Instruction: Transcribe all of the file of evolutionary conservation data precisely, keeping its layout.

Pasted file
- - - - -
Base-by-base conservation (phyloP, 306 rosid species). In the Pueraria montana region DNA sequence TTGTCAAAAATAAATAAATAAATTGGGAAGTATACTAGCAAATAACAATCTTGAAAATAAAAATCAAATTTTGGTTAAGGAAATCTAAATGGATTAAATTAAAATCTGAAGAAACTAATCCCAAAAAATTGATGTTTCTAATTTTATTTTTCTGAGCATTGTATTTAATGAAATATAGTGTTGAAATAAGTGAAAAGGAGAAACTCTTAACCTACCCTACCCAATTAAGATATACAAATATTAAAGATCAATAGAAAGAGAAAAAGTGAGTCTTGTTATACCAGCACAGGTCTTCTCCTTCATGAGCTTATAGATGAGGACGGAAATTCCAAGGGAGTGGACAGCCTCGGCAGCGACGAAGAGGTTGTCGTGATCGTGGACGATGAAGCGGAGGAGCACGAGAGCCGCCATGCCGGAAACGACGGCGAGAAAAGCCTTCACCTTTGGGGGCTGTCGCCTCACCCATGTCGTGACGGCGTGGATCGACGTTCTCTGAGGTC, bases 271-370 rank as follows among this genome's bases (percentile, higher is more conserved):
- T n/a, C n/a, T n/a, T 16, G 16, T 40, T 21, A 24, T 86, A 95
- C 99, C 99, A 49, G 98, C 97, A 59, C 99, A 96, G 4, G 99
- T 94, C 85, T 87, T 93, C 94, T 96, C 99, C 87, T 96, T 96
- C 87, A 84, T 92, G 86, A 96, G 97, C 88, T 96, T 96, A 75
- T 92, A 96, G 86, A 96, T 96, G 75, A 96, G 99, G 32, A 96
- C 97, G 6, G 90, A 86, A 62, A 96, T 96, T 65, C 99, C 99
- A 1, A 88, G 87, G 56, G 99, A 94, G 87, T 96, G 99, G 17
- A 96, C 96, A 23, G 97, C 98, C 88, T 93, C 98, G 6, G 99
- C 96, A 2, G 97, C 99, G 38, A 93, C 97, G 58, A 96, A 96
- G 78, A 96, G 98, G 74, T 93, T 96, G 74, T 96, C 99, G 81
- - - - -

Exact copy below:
Base-by-base conservation (phyloP, 306 rosid species). In the Pueraria montana region DNA sequence TTGTCAAAAATAAATAAATAAATTGGGAAGTATACTAGCAAATAACAATCTTGAAAATAAAAATCAAATTTTGGTTAAGGAAATCTAAATGGATTAAATTAAAATCTGAAGAAACTAATCCCAAAAAATTGATGTTTCTAATTTTATTTTTCTGAGCATTGTATTTAATGAAATATAGTGTTGAAATAAGTGAAAAGGAGAAACTCTTAACCTACCCTACCCAATTAAGATATACAAATATTAAAGATCAATAGAAAGAGAAAAAGTGAGTCTTGTTATACCAGCACAGGTCTTCTCCTTCATGAGCTTATAGATGAGGACGGAAATTCCAAGGGAGTGGACAGCCTCGGCAGCGACGAAGAGGTTGTCGTGATCGTGGACGATGAAGCGGAGGAGCACGAGAGCCGCCATGCCGGAAACGACGGCGAGAAAAGCCTTCACCTTTGGGGGCTGTCGCCTCACCCATGTCGTGACGGCGTGGATCGACGTTCTCTGAGGTC, bases 271-370 rank as follows among this genome's bases (percentile, higher is more conserved):
- T n/a, C n/a, T n/a, T 16, G 16, T 40, T 21, A 24, T 86, A 95
- C 99, C 99, A 49, G 98, C 97, A 59, C 99, A 96, G 4, G 99
- T 94, C 85, T 87, T 93, C 94, T 96, C 99, C 87, T 96, T 96
- C 87, A 84, T 92, G 86, A 96, G 97, C 88, T 96, T 96, A 75
- T 92, A 96, G 86, A 96, T 96, G 75, A 96, G 99, G 32, A 96
- C 97, G 6, G 90, A 86, A 62, A 96, T 96, T 65, C 99, C 99
- A 1, A 88, G 87, G 56, G 99, A 94, G 87, T 96, G 99, G 17
- A 96, C 96, A 23, G 97, C 98, C 88, T 93, C 98, G 6, G 99
- C 96, A 2, G 97, C 99, G 38, A 93, C 97, G 58, A 96, A 96
- G 78, A 96, G 98, G 74, T 93, T 96, G 74, T 96, C 99, G 81